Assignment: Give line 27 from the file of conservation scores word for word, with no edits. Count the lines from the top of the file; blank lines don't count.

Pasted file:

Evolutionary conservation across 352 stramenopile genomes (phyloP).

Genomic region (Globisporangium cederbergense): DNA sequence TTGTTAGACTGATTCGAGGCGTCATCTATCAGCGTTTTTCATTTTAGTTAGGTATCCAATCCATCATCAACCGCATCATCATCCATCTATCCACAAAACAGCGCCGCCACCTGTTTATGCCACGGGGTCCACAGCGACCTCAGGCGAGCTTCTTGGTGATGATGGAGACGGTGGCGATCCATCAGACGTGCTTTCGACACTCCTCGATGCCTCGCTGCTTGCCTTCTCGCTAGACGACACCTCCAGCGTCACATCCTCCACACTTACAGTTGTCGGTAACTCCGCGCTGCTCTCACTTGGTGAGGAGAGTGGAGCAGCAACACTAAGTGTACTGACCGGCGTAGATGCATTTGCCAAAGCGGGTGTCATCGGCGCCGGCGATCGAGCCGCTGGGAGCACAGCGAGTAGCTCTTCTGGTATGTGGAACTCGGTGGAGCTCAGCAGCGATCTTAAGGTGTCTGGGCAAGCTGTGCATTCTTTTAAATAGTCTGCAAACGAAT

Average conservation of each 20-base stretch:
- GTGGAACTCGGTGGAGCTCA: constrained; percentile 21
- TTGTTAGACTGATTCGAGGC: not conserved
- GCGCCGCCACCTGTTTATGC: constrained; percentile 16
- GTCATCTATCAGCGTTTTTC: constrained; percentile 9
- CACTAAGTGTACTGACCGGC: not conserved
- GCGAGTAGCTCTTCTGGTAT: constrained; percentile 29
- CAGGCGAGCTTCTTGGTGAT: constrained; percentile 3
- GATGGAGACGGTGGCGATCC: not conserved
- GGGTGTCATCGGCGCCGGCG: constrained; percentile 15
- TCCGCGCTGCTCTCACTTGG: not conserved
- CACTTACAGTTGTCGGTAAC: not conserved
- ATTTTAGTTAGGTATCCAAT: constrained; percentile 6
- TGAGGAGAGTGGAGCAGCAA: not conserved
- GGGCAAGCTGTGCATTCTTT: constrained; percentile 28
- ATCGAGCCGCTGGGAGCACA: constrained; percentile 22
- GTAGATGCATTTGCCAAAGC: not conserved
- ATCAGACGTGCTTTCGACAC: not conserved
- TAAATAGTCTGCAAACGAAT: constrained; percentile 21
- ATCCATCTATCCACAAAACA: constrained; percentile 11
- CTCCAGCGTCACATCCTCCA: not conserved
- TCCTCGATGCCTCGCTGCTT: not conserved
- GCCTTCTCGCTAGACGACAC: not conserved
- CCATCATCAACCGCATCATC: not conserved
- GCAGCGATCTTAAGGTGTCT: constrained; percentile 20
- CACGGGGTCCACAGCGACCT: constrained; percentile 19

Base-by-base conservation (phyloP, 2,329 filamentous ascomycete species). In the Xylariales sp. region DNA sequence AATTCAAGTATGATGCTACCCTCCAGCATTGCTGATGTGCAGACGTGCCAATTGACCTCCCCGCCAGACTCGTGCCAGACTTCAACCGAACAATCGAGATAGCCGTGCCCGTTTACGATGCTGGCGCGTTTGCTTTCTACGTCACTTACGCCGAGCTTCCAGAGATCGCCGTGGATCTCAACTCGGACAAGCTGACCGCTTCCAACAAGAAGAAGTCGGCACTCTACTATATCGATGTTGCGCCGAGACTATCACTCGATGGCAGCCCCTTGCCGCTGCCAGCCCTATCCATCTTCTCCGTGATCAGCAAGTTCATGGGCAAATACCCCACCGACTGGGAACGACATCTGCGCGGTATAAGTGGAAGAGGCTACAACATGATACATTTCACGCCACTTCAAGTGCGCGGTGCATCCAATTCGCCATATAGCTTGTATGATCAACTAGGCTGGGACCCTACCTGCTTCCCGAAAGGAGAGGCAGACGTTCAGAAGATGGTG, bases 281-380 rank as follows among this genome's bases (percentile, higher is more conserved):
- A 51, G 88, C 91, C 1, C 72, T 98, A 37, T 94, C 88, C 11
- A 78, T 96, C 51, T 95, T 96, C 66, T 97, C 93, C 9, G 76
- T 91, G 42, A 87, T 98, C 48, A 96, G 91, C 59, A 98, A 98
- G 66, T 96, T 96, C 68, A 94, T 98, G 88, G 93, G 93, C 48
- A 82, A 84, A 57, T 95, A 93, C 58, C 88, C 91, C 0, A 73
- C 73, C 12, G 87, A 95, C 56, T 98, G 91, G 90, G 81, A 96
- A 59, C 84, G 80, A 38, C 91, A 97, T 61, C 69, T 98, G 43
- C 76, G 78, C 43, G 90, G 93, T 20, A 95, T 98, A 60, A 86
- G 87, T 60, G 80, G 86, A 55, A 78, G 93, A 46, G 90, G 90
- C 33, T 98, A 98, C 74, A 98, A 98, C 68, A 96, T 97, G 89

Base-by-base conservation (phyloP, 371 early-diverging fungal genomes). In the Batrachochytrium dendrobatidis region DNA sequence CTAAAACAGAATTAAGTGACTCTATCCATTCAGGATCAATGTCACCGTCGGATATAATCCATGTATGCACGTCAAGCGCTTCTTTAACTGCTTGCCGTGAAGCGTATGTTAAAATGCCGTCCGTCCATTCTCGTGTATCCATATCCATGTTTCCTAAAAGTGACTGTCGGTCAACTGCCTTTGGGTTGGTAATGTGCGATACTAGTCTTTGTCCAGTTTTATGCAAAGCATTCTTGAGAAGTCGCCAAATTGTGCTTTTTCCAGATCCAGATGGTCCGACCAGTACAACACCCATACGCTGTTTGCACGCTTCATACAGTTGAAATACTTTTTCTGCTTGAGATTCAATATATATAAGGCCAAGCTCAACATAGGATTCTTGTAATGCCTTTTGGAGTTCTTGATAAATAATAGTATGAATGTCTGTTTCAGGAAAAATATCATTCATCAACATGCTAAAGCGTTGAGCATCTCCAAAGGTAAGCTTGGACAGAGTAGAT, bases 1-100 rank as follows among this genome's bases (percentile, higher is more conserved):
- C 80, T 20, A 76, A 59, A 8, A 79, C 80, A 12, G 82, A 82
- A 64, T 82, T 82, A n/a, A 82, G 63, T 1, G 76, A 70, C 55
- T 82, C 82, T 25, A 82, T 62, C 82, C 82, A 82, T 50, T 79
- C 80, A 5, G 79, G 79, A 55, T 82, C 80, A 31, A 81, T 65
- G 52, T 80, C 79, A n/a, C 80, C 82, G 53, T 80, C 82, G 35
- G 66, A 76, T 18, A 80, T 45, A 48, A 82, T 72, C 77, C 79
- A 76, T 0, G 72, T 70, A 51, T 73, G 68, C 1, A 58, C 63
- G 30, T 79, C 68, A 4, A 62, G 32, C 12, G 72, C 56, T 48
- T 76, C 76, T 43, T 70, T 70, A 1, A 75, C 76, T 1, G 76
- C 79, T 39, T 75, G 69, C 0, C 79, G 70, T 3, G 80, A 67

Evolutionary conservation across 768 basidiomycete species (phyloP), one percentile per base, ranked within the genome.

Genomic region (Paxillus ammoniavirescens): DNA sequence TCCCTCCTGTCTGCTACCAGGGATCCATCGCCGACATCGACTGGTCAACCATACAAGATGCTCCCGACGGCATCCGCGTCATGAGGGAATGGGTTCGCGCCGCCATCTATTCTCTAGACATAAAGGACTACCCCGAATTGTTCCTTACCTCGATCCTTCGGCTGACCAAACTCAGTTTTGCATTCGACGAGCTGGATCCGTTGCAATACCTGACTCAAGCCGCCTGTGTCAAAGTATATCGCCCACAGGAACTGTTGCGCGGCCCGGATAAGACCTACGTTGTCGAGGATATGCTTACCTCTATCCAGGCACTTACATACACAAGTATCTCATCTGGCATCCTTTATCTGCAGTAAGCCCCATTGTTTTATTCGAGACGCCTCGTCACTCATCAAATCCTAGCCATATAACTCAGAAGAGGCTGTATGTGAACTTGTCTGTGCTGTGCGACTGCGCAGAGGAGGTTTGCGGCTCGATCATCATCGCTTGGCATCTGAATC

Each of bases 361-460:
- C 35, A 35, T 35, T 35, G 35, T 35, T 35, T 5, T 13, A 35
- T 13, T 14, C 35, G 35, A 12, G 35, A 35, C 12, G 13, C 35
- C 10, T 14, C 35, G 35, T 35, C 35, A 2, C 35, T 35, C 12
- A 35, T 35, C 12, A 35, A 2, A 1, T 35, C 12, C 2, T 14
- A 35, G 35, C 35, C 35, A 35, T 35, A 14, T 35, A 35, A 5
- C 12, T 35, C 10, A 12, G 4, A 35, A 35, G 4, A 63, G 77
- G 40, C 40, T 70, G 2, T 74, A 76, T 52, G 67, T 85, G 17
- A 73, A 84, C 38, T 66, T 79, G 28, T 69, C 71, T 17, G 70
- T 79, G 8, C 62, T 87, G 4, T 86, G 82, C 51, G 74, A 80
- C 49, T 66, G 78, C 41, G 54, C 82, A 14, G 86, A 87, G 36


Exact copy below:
- GCAGCGATCTTAAGGTGTCT: constrained; percentile 20